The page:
[Ranganathananda, 1987b: p.183].

With the rejection of anything and everything that has subjectivity attached to it, modern science also rejects the powers of mind. Mind is the driver of the brain and the pathway for desires to actualize and create experiences. The great neurologist Sir Charles Sherrington (1857 — 1952) wrote (‘Introductory’ to the Physical Basis of Mind, Edited by Peter Laslett, page 1): “knowledge of the physical basis of the mind is making great strides in these days. Knowledge of the brain is growing, and our theme is almost equivalent to the physiology of the brain. Mind, meaning by that thoughts, memories, feelings, reasoning, and so on, is difficult to bring into the class of physical things. Physiology, a natural science, tends to be silent about all outside the physical. And so the study of the physical basis suffers from falling between two stools”.

Like we cannot come to know about the electricity energy by studying the bulb, similarly, we cannot come to know about the nature and origin of human
consciousness, the phenomenon of mystical experiences, communion of man with the macrocosm, spiritual dynamics, etc. by studying the material (body) through which it manifests in this world. At the most we can come up with some theories and hypotheses. In 2004 neurologist Dr. Richard Frackowaik admitted “We have no idea how consciousness emerges from the physical activity of the brain and we do not know whether consciousness can emerge from non-biological systems, such as computers ...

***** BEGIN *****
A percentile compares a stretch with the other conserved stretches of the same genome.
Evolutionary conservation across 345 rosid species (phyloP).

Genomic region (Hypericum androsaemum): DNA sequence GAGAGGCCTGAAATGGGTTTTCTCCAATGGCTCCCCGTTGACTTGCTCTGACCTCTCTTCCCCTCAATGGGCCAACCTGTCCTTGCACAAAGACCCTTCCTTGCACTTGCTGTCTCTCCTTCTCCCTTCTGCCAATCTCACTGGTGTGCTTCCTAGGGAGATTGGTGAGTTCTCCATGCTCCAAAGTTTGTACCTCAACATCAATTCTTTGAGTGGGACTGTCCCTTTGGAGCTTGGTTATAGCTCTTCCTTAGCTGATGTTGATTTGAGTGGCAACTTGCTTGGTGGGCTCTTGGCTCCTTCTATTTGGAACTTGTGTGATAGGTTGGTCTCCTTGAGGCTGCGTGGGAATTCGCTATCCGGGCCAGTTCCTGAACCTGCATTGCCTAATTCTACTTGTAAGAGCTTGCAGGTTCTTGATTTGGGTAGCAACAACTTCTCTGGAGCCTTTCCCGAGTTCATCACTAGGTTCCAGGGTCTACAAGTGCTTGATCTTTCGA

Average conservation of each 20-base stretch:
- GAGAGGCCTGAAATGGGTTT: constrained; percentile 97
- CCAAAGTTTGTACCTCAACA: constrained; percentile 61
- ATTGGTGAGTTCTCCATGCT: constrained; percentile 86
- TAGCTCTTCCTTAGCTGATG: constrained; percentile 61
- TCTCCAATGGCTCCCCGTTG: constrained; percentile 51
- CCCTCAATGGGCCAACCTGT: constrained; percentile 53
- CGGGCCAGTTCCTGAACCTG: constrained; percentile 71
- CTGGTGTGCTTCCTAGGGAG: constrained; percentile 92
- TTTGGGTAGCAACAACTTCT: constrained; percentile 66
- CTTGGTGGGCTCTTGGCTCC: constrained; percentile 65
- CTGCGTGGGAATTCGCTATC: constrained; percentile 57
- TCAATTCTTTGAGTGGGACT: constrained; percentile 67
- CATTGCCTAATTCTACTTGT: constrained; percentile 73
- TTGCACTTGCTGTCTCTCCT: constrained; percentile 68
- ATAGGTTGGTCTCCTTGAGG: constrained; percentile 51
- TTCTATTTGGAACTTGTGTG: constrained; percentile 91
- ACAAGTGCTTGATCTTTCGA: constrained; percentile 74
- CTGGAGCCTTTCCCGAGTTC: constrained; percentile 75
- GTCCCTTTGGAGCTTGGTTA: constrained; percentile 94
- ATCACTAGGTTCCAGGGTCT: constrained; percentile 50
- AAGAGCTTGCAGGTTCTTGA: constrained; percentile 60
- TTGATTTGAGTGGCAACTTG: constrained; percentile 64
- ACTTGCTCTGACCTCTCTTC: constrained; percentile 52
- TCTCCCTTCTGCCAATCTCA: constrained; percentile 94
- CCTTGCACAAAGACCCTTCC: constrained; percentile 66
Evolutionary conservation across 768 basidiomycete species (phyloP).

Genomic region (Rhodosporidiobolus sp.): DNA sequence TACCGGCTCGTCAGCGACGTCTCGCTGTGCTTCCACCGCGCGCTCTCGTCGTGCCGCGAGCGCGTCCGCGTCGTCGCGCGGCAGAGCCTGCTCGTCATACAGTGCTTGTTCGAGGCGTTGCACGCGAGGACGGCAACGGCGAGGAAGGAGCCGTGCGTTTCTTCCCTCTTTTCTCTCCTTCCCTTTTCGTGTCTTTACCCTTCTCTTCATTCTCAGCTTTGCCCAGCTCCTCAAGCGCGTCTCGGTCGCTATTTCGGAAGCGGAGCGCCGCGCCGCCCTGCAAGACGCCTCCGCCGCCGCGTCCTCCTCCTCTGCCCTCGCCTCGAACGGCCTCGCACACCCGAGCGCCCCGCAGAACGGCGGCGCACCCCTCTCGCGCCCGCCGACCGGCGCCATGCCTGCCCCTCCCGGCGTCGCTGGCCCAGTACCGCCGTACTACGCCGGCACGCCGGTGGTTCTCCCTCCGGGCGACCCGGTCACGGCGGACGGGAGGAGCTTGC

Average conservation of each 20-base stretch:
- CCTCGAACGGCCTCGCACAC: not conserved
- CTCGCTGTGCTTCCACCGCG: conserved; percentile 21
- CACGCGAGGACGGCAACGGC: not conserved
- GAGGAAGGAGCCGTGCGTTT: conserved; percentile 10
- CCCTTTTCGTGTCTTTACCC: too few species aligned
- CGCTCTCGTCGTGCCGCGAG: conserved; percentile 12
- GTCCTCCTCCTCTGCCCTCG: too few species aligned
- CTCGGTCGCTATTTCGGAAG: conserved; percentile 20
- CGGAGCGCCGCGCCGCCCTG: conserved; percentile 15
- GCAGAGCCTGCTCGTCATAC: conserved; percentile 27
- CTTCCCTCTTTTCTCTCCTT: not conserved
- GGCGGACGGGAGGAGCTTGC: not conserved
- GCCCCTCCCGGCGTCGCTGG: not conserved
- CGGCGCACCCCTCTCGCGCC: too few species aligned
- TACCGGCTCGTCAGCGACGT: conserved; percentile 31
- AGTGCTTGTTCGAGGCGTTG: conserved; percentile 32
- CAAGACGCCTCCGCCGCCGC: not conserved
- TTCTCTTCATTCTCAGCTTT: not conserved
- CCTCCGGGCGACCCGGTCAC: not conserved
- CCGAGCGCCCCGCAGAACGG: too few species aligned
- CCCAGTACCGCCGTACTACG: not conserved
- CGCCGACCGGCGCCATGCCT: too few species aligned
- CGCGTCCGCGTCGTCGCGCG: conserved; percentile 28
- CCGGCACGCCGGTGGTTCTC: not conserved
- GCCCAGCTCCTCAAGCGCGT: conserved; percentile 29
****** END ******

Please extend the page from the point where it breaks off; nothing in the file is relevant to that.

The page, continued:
………….. Consciousness has not yet become a scientific term that can be defined in this way. Currently we all use the term consciousness in many different and often ambiguous ways. Precise definitions of different aspects of consciousness will emerge, but to make precise definitions at this stage is premature” [Frackowiak, 2004: p.269]. Further, with Quantum Physics establishing that at the subatomic level a dual wave-like and particle-like behaviour exists between the interaction of energy and matter, and the laws of classical physics flow out from the laws of quantum physics, the materialistic worldview of reality becomes a question mark. In the words of John Stewart an evolutionary scientist, “With our current level of knowledge and intelligence, we cannot say much about the nature of any larger-scale processes in which our universe is embedded. But as a number of theorists have noted, an intriguing possibility exists that — The known universe exists (there is something rather than nothing), and it is reasonable to presume that it owes its existence to processes that

exist outside it” [Stewart, 2010].

The Indian perception of reality: The philosophy of ‘oneness in creation i.e. single point reality with multiple manifestations of the same in different shades’ has always been the mainstream belief in India. This belief is based not only on perception but also on reason. In Indian mysticism ‘Man is the Central Mystery of the Universe’, both from the perspective of the ‘science of matter’ and the ‘science of life’. He is an evolution of nature and in him are hidden the deepest secrets of nature. This unique position of man warranted the development of a science which Huxley calls ‘a science of human possibilities’. “It was such a science, the science of religion, which India sought and found in her Upanishads, and which she integrated with the science of matter and life to emerge as the unifying philosophy of the Vedanta” [Ranganathananda, 1987c: p.12]. The Vedanta philosophy of ancient India, which holds good even today, is a way of life, wherein the secular needs of man are given due importance but subservient to his non-secular needs, as the secular needs of man have arisen out of the non-secular needs of man.